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GTU Voices - Knitting Back Our Community

Knitting Back Our Community

By GTU Communications

Gideon M. M’Imwonyo Mbui is a 2nd year doctoral student in the department of Theology and Ethics. His research interests and passions center around spearheading sustained theo-ethical engagements geared towards Ufanisi kwa wote (Swahili: A thriving/flourishing for all), through a constructive theological regime that deliberately takes into account the unique challenges and opportunities of the Kenyan/African context, and their attendant ramifications for the myriad issues of critical concern, on the global arena. Just as the GTU seeks to foster an atmosphere of healthy and respectful interreligious/faith dialogue/s through radical border-crossing and inclusion, Mbui envisions his overall project as both a catalyst and a model for positive, sustainable change by way of enhanced collaboration, than competition.

A foremost sphere of change-via-collaboration is in the harnessing and execution of our individual gifts and talents for the enhancing of the collective wellbeing of all—both near and a far off—including our non-human co-inhabitants of the Earthly home. For Mbui, through the selfless sharing of our stories and resources, each one’s unique gifts and talents included, we are then more likely to discover that the commonalities we share on account of our humanity far outweigh the perceived differences that every so often threaten to disintegrate socio-cultural, religio-political and economic fabric.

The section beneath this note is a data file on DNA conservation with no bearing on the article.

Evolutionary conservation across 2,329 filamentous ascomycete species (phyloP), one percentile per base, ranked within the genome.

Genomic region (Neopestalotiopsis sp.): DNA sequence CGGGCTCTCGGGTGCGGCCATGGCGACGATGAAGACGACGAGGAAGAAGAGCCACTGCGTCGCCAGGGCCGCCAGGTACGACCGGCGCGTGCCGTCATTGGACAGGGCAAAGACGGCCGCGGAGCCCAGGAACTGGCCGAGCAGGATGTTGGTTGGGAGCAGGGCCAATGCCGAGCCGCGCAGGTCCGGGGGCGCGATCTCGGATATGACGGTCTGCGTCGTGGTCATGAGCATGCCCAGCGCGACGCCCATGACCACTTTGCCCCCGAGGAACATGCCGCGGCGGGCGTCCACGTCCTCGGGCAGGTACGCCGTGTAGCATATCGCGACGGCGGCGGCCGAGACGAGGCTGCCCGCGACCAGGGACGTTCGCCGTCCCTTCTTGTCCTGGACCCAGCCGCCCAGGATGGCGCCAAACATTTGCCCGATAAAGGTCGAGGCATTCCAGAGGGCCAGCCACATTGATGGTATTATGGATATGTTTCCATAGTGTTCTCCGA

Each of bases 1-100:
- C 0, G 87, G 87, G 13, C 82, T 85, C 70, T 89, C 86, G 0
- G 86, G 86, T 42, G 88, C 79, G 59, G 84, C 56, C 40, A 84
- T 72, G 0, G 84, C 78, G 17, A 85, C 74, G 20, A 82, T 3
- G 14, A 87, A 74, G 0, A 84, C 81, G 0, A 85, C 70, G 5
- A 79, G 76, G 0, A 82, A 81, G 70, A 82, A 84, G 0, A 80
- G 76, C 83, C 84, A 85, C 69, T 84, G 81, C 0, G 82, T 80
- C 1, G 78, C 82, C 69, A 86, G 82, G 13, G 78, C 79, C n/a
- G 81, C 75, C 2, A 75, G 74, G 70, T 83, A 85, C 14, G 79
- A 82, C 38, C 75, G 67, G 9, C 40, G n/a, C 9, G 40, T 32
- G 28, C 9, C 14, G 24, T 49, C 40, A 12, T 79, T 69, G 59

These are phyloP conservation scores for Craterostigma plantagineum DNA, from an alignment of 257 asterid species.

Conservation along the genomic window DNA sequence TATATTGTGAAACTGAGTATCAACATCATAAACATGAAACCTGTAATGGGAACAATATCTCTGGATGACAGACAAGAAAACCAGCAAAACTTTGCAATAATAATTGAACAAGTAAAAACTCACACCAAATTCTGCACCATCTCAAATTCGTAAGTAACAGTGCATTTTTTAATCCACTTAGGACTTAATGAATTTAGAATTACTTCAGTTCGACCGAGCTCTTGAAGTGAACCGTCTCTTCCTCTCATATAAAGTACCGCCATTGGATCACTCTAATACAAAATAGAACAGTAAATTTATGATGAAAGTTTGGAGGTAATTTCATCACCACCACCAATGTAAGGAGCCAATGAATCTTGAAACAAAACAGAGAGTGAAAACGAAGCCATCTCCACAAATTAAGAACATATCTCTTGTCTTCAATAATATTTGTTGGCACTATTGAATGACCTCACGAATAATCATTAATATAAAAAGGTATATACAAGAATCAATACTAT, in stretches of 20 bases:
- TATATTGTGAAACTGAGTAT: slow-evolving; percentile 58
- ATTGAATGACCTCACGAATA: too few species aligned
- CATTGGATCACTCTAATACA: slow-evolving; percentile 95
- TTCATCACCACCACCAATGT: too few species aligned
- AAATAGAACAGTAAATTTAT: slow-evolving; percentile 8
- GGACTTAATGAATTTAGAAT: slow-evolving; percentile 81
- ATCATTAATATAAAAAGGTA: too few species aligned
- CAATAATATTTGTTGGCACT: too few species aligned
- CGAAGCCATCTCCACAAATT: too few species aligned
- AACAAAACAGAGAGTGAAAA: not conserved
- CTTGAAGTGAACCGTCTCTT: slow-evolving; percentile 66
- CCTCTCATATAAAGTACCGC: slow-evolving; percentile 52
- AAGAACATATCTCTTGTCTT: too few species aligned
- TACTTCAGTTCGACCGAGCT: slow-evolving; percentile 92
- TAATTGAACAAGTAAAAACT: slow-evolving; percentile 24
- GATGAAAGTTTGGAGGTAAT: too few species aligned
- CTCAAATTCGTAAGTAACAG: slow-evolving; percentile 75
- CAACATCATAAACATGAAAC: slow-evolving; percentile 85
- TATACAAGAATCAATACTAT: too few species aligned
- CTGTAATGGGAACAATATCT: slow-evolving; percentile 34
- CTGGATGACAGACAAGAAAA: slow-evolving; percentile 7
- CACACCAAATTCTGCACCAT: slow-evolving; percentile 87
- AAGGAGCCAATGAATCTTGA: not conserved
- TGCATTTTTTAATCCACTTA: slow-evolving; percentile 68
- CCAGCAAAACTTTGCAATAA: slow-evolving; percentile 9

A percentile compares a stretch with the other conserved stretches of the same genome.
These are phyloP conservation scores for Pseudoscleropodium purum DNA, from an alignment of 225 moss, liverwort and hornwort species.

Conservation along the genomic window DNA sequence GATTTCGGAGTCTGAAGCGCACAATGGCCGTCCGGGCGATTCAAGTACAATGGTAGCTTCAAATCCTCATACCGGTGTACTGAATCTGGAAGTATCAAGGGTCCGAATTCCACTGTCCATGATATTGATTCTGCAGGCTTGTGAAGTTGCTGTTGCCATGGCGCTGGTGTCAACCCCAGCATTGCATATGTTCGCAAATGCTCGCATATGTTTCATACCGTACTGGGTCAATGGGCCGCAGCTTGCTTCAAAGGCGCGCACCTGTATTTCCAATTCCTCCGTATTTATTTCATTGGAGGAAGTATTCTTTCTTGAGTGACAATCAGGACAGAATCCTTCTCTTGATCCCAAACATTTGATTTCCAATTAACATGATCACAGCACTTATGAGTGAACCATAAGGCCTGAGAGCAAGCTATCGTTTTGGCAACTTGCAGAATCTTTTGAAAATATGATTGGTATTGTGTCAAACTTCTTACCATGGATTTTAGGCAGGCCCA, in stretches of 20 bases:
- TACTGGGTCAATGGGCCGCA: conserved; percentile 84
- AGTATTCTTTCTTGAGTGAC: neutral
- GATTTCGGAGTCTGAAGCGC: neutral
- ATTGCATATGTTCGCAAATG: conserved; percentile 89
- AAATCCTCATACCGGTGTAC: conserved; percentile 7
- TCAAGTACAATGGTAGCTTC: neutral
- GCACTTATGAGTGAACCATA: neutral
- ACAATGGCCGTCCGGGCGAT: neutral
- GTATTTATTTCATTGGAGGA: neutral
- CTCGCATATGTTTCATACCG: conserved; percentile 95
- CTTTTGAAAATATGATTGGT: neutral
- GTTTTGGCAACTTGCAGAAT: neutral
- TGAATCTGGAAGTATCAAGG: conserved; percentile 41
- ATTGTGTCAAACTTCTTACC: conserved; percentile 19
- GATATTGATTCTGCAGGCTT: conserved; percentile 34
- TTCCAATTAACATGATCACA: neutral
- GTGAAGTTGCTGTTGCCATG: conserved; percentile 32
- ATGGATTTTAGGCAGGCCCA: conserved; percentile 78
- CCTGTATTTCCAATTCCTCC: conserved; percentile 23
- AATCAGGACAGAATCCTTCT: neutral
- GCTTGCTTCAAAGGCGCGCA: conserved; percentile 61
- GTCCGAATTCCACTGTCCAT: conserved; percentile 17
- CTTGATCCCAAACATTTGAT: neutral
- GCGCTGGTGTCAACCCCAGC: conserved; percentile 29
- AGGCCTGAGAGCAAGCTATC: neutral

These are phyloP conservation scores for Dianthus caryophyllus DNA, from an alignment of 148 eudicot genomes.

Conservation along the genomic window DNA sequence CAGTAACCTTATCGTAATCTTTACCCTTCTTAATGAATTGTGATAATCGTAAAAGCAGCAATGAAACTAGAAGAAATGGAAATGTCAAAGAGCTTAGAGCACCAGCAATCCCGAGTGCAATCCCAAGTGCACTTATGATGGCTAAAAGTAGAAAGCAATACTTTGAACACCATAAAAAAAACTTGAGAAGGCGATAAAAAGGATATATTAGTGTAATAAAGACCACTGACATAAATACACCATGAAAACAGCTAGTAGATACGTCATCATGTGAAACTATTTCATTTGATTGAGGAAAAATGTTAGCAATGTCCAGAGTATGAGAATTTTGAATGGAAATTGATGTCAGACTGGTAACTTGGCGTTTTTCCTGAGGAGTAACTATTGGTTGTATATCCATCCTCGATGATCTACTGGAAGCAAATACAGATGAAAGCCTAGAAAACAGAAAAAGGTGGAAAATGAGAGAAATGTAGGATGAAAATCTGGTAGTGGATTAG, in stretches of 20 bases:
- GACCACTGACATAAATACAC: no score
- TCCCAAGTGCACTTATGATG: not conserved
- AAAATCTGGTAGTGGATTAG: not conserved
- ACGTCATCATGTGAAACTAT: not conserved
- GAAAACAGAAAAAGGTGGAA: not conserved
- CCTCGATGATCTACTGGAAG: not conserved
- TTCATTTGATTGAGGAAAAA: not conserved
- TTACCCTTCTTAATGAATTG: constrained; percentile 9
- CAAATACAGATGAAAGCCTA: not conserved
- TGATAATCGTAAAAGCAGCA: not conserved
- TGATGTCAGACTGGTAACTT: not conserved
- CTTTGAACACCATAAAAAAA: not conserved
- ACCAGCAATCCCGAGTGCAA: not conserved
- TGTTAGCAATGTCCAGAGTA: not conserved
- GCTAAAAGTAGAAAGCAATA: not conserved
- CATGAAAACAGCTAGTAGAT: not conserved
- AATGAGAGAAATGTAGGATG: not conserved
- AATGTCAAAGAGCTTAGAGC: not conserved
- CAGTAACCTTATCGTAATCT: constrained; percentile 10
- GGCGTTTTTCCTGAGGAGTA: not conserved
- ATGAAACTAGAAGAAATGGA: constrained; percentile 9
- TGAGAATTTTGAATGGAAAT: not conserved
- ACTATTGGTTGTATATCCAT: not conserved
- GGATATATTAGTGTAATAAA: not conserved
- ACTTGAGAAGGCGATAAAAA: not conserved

This project draws inspiration from the story and stellar work of Professor Wangari Maathai, the late Kenyan environmentalist, feminist and social justice activist; she was the 2004 Nobel Peace Prize Winner. As an Experiential Learning Fellowship ’20 recipient, my podcast series focuses on urging us each be an agent of positive change—a “hummingbird”—wherever we are; with whatever resources we’ve got. 

Through the selfless sharing of our stories and resources, each one’s unique gifts and talents included, we are then more likely to discover that the commonalities we share on account of our humanity far outweigh the perceived differences that every so often threaten to disintegrate socio-cultural, religio-political and economic fabric. 

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